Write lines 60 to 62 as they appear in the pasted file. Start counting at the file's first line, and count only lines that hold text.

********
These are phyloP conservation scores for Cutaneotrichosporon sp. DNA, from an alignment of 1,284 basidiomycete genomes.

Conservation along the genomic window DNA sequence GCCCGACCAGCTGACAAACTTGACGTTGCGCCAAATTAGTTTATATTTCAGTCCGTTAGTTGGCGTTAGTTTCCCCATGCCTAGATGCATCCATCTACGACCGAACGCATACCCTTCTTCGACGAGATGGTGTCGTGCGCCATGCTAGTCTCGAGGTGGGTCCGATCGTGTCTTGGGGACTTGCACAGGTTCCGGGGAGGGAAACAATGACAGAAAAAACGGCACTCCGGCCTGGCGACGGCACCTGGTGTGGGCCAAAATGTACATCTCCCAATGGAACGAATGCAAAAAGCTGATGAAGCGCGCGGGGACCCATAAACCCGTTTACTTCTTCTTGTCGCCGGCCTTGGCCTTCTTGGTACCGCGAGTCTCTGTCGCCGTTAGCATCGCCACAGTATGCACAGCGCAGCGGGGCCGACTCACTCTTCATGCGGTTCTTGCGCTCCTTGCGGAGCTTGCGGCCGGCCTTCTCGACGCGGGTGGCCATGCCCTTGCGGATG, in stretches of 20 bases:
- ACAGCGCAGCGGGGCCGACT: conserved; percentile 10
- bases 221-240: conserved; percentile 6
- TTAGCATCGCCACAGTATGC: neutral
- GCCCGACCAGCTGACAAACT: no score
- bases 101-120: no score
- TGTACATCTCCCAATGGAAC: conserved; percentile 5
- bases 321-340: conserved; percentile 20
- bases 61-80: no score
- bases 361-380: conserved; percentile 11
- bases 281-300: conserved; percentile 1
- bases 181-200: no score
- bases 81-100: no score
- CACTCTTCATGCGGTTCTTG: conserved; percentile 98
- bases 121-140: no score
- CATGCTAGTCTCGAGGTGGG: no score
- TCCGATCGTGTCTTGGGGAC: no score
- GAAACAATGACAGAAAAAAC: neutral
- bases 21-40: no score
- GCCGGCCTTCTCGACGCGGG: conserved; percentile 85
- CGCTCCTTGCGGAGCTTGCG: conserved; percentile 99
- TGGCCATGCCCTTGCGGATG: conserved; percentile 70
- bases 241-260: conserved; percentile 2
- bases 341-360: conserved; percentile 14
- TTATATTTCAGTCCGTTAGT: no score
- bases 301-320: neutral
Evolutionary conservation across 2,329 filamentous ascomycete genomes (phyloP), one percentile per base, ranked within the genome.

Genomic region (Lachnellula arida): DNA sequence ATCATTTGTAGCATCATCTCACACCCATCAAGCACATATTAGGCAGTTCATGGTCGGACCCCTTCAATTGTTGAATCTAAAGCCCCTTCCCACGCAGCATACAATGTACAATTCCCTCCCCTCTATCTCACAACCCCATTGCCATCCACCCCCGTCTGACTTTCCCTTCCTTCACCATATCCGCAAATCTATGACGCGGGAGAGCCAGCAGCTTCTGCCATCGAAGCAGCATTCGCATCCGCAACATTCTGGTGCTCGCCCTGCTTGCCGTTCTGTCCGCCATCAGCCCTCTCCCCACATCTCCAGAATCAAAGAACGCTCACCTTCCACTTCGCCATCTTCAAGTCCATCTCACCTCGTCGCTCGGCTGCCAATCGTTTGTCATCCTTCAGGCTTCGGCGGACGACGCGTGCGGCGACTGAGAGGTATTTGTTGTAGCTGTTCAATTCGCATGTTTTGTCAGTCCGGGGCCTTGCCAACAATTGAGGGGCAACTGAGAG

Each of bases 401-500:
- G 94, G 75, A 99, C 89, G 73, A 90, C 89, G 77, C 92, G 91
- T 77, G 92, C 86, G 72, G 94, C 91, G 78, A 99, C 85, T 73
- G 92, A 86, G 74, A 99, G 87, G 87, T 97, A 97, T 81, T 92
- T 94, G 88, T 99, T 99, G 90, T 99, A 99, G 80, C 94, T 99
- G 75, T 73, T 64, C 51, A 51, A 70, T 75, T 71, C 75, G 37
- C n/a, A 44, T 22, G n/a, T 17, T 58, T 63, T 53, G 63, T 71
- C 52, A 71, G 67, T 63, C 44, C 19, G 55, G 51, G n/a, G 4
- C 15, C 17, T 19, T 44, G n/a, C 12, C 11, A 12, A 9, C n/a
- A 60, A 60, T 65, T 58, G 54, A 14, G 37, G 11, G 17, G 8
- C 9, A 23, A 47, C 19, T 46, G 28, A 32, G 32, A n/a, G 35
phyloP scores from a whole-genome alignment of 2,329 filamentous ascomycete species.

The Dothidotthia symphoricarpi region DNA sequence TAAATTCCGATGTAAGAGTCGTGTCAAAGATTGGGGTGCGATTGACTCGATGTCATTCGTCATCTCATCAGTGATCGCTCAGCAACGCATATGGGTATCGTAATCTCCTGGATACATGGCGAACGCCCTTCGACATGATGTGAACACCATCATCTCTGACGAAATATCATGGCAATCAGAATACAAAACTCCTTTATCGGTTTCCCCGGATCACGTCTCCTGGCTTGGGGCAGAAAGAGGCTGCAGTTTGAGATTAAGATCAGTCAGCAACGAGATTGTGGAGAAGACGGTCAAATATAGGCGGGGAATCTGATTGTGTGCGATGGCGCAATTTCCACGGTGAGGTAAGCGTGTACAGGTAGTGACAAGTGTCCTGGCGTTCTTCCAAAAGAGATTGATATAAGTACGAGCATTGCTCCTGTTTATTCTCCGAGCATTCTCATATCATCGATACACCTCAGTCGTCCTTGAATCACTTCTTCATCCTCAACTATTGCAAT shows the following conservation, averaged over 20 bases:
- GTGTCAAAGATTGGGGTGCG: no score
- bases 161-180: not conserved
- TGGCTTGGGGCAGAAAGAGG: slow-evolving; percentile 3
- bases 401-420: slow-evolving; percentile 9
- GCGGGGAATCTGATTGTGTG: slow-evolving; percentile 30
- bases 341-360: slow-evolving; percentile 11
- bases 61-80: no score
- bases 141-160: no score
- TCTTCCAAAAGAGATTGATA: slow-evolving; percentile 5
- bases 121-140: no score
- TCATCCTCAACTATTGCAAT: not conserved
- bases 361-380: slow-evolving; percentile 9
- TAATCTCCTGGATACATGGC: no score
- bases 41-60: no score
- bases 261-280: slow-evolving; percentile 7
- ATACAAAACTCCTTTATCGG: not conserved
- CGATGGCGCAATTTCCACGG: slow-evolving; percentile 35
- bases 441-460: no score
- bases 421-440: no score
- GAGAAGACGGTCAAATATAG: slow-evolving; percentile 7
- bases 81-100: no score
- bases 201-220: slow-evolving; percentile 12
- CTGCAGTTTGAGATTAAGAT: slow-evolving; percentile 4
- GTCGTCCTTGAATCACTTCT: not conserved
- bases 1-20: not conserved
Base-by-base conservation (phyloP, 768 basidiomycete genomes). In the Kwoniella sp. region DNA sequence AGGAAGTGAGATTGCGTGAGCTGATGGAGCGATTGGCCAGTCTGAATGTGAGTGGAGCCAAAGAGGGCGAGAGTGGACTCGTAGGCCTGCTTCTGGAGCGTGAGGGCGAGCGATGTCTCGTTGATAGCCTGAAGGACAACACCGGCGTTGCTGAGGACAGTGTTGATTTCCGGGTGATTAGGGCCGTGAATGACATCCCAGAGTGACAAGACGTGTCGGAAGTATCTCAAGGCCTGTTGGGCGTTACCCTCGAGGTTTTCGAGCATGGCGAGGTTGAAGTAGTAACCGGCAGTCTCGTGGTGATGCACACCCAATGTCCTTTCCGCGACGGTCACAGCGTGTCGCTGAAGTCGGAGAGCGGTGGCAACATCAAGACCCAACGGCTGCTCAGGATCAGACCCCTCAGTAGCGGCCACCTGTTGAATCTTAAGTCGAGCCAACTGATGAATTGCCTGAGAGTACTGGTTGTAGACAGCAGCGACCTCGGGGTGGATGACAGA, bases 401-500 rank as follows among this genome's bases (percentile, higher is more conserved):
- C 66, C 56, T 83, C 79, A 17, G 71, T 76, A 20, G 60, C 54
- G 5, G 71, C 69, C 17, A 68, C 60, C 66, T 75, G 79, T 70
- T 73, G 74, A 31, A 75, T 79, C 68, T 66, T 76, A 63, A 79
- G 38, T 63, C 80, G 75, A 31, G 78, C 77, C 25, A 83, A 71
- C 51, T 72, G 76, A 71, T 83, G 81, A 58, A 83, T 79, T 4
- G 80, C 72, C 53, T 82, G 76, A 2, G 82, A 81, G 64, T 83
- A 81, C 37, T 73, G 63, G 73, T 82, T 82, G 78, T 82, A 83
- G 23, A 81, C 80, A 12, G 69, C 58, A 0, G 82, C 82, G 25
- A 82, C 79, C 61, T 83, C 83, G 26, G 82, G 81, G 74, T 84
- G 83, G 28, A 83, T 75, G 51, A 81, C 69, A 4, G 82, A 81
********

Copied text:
- bases 441-460: no score
- bases 421-440: no score
- GAGAAGACGGTCAAATATAG: slow-evolving; percentile 7